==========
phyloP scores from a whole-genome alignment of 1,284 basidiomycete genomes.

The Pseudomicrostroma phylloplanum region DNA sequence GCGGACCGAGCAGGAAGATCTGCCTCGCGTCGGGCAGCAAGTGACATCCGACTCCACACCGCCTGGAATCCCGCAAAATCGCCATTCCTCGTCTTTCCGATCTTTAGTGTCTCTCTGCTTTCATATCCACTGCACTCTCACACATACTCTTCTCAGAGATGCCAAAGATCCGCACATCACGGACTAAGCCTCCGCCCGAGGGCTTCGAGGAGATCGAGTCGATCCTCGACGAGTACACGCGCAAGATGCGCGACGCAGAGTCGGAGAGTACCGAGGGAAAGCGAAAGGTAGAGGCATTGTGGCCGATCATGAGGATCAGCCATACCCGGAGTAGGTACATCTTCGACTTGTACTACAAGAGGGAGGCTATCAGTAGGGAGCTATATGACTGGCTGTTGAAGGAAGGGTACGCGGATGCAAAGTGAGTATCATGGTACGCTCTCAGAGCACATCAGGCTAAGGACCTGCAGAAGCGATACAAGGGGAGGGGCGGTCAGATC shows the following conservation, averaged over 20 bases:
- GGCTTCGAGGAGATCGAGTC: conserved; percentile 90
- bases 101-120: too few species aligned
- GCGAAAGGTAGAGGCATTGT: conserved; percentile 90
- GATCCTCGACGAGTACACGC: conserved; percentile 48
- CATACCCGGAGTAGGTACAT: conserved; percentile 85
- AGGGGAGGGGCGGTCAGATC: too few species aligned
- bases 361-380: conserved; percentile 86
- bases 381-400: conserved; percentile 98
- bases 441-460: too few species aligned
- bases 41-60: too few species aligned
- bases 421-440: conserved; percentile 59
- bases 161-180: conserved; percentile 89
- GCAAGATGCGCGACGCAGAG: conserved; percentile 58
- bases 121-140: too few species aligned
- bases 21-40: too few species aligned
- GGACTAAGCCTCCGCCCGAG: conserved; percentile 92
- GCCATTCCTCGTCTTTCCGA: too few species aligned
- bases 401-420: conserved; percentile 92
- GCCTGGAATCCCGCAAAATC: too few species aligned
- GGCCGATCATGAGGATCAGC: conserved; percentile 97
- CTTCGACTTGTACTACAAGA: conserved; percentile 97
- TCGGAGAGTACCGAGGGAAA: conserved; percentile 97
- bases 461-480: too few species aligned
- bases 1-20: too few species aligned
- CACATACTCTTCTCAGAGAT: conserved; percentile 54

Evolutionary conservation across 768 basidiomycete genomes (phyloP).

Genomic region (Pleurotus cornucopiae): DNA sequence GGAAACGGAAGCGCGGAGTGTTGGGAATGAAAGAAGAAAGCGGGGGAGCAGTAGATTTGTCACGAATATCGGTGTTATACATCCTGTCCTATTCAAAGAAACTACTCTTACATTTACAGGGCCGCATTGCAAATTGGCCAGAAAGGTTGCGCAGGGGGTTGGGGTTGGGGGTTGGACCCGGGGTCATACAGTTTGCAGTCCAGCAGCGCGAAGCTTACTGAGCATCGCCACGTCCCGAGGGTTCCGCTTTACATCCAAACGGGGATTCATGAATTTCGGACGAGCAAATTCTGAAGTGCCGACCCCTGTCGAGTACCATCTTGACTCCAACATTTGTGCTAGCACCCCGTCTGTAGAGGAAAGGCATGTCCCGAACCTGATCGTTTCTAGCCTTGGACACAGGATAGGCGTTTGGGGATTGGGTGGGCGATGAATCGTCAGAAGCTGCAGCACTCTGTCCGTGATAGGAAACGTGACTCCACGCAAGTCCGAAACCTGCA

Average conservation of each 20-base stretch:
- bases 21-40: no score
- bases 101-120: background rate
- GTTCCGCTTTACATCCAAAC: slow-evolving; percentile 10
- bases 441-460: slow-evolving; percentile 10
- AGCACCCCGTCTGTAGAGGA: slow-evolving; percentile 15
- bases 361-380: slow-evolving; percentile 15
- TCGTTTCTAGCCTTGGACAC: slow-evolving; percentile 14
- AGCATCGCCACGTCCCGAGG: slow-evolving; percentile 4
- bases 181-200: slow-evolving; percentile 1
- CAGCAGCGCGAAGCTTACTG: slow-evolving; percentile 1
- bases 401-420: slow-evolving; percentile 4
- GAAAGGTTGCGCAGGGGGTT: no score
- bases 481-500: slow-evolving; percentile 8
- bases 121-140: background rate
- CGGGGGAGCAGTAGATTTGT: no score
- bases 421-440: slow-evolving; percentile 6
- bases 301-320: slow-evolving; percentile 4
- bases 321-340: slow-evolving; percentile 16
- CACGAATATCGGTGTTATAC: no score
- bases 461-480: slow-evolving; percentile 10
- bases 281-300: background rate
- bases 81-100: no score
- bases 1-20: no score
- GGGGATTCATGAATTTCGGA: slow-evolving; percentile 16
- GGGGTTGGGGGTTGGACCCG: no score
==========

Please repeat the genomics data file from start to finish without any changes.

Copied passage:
phyloP scores from a whole-genome alignment of 1,284 basidiomycete genomes.

The Pseudomicrostroma phylloplanum region DNA sequence GCGGACCGAGCAGGAAGATCTGCCTCGCGTCGGGCAGCAAGTGACATCCGACTCCACACCGCCTGGAATCCCGCAAAATCGCCATTCCTCGTCTTTCCGATCTTTAGTGTCTCTCTGCTTTCATATCCACTGCACTCTCACACATACTCTTCTCAGAGATGCCAAAGATCCGCACATCACGGACTAAGCCTCCGCCCGAGGGCTTCGAGGAGATCGAGTCGATCCTCGACGAGTACACGCGCAAGATGCGCGACGCAGAGTCGGAGAGTACCGAGGGAAAGCGAAAGGTAGAGGCATTGTGGCCGATCATGAGGATCAGCCATACCCGGAGTAGGTACATCTTCGACTTGTACTACAAGAGGGAGGCTATCAGTAGGGAGCTATATGACTGGCTGTTGAAGGAAGGGTACGCGGATGCAAAGTGAGTATCATGGTACGCTCTCAGAGCACATCAGGCTAAGGACCTGCAGAAGCGATACAAGGGGAGGGGCGGTCAGATC shows the following conservation, averaged over 20 bases:
- GGCTTCGAGGAGATCGAGTC: conserved; percentile 90
- bases 101-120: too few species aligned
- GCGAAAGGTAGAGGCATTGT: conserved; percentile 90
- GATCCTCGACGAGTACACGC: conserved; percentile 48
- CATACCCGGAGTAGGTACAT: conserved; percentile 85
- AGGGGAGGGGCGGTCAGATC: too few species aligned
- bases 361-380: conserved; percentile 86
- bases 381-400: conserved; percentile 98
- bases 441-460: too few species aligned
- bases 41-60: too few species aligned
- bases 421-440: conserved; percentile 59
- bases 161-180: conserved; percentile 89
- GCAAGATGCGCGACGCAGAG: conserved; percentile 58
- bases 121-140: too few species aligned
- bases 21-40: too few species aligned
- GGACTAAGCCTCCGCCCGAG: conserved; percentile 92
- GCCATTCCTCGTCTTTCCGA: too few species aligned
- bases 401-420: conserved; percentile 92
- GCCTGGAATCCCGCAAAATC: too few species aligned
- GGCCGATCATGAGGATCAGC: conserved; percentile 97
- CTTCGACTTGTACTACAAGA: conserved; percentile 97
- TCGGAGAGTACCGAGGGAAA: conserved; percentile 97
- bases 461-480: too few species aligned
- bases 1-20: too few species aligned
- CACATACTCTTCTCAGAGAT: conserved; percentile 54

Evolutionary conservation across 768 basidiomycete genomes (phyloP).

Genomic region (Pleurotus cornucopiae): DNA sequence GGAAACGGAAGCGCGGAGTGTTGGGAATGAAAGAAGAAAGCGGGGGAGCAGTAGATTTGTCACGAATATCGGTGTTATACATCCTGTCCTATTCAAAGAAACTACTCTTACATTTACAGGGCCGCATTGCAAATTGGCCAGAAAGGTTGCGCAGGGGGTTGGGGTTGGGGGTTGGACCCGGGGTCATACAGTTTGCAGTCCAGCAGCGCGAAGCTTACTGAGCATCGCCACGTCCCGAGGGTTCCGCTTTACATCCAAACGGGGATTCATGAATTTCGGACGAGCAAATTCTGAAGTGCCGACCCCTGTCGAGTACCATCTTGACTCCAACATTTGTGCTAGCACCCCGTCTGTAGAGGAAAGGCATGTCCCGAACCTGATCGTTTCTAGCCTTGGACACAGGATAGGCGTTTGGGGATTGGGTGGGCGATGAATCGTCAGAAGCTGCAGCACTCTGTCCGTGATAGGAAACGTGACTCCACGCAAGTCCGAAACCTGCA

Average conservation of each 20-base stretch:
- bases 21-40: no score
- bases 101-120: background rate
- GTTCCGCTTTACATCCAAAC: slow-evolving; percentile 10
- bases 441-460: slow-evolving; percentile 10
- AGCACCCCGTCTGTAGAGGA: slow-evolving; percentile 15
- bases 361-380: slow-evolving; percentile 15
- TCGTTTCTAGCCTTGGACAC: slow-evolving; percentile 14
- AGCATCGCCACGTCCCGAGG: slow-evolving; percentile 4
- bases 181-200: slow-evolving; percentile 1
- CAGCAGCGCGAAGCTTACTG: slow-evolving; percentile 1
- bases 401-420: slow-evolving; percentile 4
- GAAAGGTTGCGCAGGGGGTT: no score
- bases 481-500: slow-evolving; percentile 8
- bases 121-140: background rate
- CGGGGGAGCAGTAGATTTGT: no score
- bases 421-440: slow-evolving; percentile 6
- bases 301-320: slow-evolving; percentile 4
- bases 321-340: slow-evolving; percentile 16
- CACGAATATCGGTGTTATAC: no score
- bases 461-480: slow-evolving; percentile 10
- bases 281-300: background rate
- bases 81-100: no score
- bases 1-20: no score
- GGGGATTCATGAATTTCGGA: slow-evolving; percentile 16
- GGGGTTGGGGGTTGGACCCG: no score